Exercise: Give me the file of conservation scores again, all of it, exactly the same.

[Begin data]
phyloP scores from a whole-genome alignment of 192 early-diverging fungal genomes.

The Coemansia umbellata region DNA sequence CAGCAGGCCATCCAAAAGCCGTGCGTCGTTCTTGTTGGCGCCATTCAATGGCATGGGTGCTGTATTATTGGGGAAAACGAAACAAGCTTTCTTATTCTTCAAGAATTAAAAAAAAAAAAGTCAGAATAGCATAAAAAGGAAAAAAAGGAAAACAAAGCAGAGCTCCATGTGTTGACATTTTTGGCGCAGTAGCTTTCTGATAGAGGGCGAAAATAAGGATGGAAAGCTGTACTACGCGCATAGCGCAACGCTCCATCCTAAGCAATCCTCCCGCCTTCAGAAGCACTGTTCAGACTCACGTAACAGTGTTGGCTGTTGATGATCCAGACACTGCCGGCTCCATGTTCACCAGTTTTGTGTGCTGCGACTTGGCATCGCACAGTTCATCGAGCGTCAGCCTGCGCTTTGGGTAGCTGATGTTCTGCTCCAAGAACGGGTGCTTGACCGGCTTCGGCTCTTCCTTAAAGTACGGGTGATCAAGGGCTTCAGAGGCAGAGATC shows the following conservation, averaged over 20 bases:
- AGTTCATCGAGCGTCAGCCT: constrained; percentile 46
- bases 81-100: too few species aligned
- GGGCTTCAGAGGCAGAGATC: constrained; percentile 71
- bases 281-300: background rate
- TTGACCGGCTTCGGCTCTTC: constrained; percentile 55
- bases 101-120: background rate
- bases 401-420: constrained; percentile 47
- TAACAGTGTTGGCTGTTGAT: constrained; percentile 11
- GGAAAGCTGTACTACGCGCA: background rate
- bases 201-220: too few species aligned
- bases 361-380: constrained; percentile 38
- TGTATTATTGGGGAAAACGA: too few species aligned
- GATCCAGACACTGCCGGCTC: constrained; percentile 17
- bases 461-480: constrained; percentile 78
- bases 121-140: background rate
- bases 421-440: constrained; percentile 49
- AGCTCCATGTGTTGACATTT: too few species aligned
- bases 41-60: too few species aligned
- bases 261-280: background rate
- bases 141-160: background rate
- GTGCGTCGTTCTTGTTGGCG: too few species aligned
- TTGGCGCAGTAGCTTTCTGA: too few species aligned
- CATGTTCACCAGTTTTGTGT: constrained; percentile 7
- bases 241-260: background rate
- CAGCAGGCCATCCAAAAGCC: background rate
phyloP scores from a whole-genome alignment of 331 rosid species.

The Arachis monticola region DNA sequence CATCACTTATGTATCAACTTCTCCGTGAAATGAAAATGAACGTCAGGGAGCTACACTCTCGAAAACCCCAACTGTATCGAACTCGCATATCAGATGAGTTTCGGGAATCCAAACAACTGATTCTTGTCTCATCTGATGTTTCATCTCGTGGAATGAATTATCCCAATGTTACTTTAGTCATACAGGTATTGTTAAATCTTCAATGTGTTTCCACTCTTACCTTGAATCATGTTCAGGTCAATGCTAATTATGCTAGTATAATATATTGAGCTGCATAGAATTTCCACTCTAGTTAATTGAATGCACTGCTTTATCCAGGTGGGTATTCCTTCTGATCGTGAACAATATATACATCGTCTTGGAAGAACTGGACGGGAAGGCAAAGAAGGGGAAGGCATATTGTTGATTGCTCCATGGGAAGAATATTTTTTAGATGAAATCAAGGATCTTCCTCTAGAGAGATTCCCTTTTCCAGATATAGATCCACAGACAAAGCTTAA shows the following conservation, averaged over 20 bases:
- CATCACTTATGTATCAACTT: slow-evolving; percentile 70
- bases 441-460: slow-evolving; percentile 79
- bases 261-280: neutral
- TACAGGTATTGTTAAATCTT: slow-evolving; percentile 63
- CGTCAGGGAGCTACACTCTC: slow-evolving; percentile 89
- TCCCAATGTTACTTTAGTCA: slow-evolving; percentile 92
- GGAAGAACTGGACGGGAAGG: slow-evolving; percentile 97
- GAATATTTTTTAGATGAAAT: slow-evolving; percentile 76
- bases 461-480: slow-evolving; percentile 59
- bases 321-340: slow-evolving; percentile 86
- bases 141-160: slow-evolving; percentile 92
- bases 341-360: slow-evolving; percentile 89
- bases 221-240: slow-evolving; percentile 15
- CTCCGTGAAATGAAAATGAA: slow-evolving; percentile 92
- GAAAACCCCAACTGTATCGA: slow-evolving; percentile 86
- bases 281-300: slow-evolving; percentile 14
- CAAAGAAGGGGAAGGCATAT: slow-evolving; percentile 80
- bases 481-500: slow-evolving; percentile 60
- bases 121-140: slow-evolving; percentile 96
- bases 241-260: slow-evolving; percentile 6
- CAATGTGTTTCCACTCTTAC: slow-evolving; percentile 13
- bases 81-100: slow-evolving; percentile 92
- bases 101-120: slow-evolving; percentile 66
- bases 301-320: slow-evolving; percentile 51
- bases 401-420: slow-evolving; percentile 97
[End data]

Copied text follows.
phyloP scores from a whole-genome alignment of 192 early-diverging fungal genomes.

The Coemansia umbellata region DNA sequence CAGCAGGCCATCCAAAAGCCGTGCGTCGTTCTTGTTGGCGCCATTCAATGGCATGGGTGCTGTATTATTGGGGAAAACGAAACAAGCTTTCTTATTCTTCAAGAATTAAAAAAAAAAAAGTCAGAATAGCATAAAAAGGAAAAAAAGGAAAACAAAGCAGAGCTCCATGTGTTGACATTTTTGGCGCAGTAGCTTTCTGATAGAGGGCGAAAATAAGGATGGAAAGCTGTACTACGCGCATAGCGCAACGCTCCATCCTAAGCAATCCTCCCGCCTTCAGAAGCACTGTTCAGACTCACGTAACAGTGTTGGCTGTTGATGATCCAGACACTGCCGGCTCCATGTTCACCAGTTTTGTGTGCTGCGACTTGGCATCGCACAGTTCATCGAGCGTCAGCCTGCGCTTTGGGTAGCTGATGTTCTGCTCCAAGAACGGGTGCTTGACCGGCTTCGGCTCTTCCTTAAAGTACGGGTGATCAAGGGCTTCAGAGGCAGAGATC shows the following conservation, averaged over 20 bases:
- AGTTCATCGAGCGTCAGCCT: constrained; percentile 46
- bases 81-100: too few species aligned
- GGGCTTCAGAGGCAGAGATC: constrained; percentile 71
- bases 281-300: background rate
- TTGACCGGCTTCGGCTCTTC: constrained; percentile 55
- bases 101-120: background rate
- bases 401-420: constrained; percentile 47
- TAACAGTGTTGGCTGTTGAT: constrained; percentile 11
- GGAAAGCTGTACTACGCGCA: background rate
- bases 201-220: too few species aligned
- bases 361-380: constrained; percentile 38
- TGTATTATTGGGGAAAACGA: too few species aligned
- GATCCAGACACTGCCGGCTC: constrained; percentile 17
- bases 461-480: constrained; percentile 78
- bases 121-140: background rate
- bases 421-440: constrained; percentile 49
- AGCTCCATGTGTTGACATTT: too few species aligned
- bases 41-60: too few species aligned
- bases 261-280: background rate
- bases 141-160: background rate
- GTGCGTCGTTCTTGTTGGCG: too few species aligned
- TTGGCGCAGTAGCTTTCTGA: too few species aligned
- CATGTTCACCAGTTTTGTGT: constrained; percentile 7
- bases 241-260: background rate
- CAGCAGGCCATCCAAAAGCC: background rate
phyloP scores from a whole-genome alignment of 331 rosid species.

The Arachis monticola region DNA sequence CATCACTTATGTATCAACTTCTCCGTGAAATGAAAATGAACGTCAGGGAGCTACACTCTCGAAAACCCCAACTGTATCGAACTCGCATATCAGATGAGTTTCGGGAATCCAAACAACTGATTCTTGTCTCATCTGATGTTTCATCTCGTGGAATGAATTATCCCAATGTTACTTTAGTCATACAGGTATTGTTAAATCTTCAATGTGTTTCCACTCTTACCTTGAATCATGTTCAGGTCAATGCTAATTATGCTAGTATAATATATTGAGCTGCATAGAATTTCCACTCTAGTTAATTGAATGCACTGCTTTATCCAGGTGGGTATTCCTTCTGATCGTGAACAATATATACATCGTCTTGGAAGAACTGGACGGGAAGGCAAAGAAGGGGAAGGCATATTGTTGATTGCTCCATGGGAAGAATATTTTTTAGATGAAATCAAGGATCTTCCTCTAGAGAGATTCCCTTTTCCAGATATAGATCCACAGACAAAGCTTAA shows the following conservation, averaged over 20 bases:
- CATCACTTATGTATCAACTT: slow-evolving; percentile 70
- bases 441-460: slow-evolving; percentile 79
- bases 261-280: neutral
- TACAGGTATTGTTAAATCTT: slow-evolving; percentile 63
- CGTCAGGGAGCTACACTCTC: slow-evolving; percentile 89
- TCCCAATGTTACTTTAGTCA: slow-evolving; percentile 92
- GGAAGAACTGGACGGGAAGG: slow-evolving; percentile 97
- GAATATTTTTTAGATGAAAT: slow-evolving; percentile 76
- bases 461-480: slow-evolving; percentile 59
- bases 321-340: slow-evolving; percentile 86
- bases 141-160: slow-evolving; percentile 92
- bases 341-360: slow-evolving; percentile 89
- bases 221-240: slow-evolving; percentile 15
- CTCCGTGAAATGAAAATGAA: slow-evolving; percentile 92
- GAAAACCCCAACTGTATCGA: slow-evolving; percentile 86
- bases 281-300: slow-evolving; percentile 14
- CAAAGAAGGGGAAGGCATAT: slow-evolving; percentile 80
- bases 481-500: slow-evolving; percentile 60
- bases 121-140: slow-evolving; percentile 96
- bases 241-260: slow-evolving; percentile 6
- CAATGTGTTTCCACTCTTAC: slow-evolving; percentile 13
- bases 81-100: slow-evolving; percentile 92
- bases 101-120: slow-evolving; percentile 66
- bases 301-320: slow-evolving; percentile 51
- bases 401-420: slow-evolving; percentile 97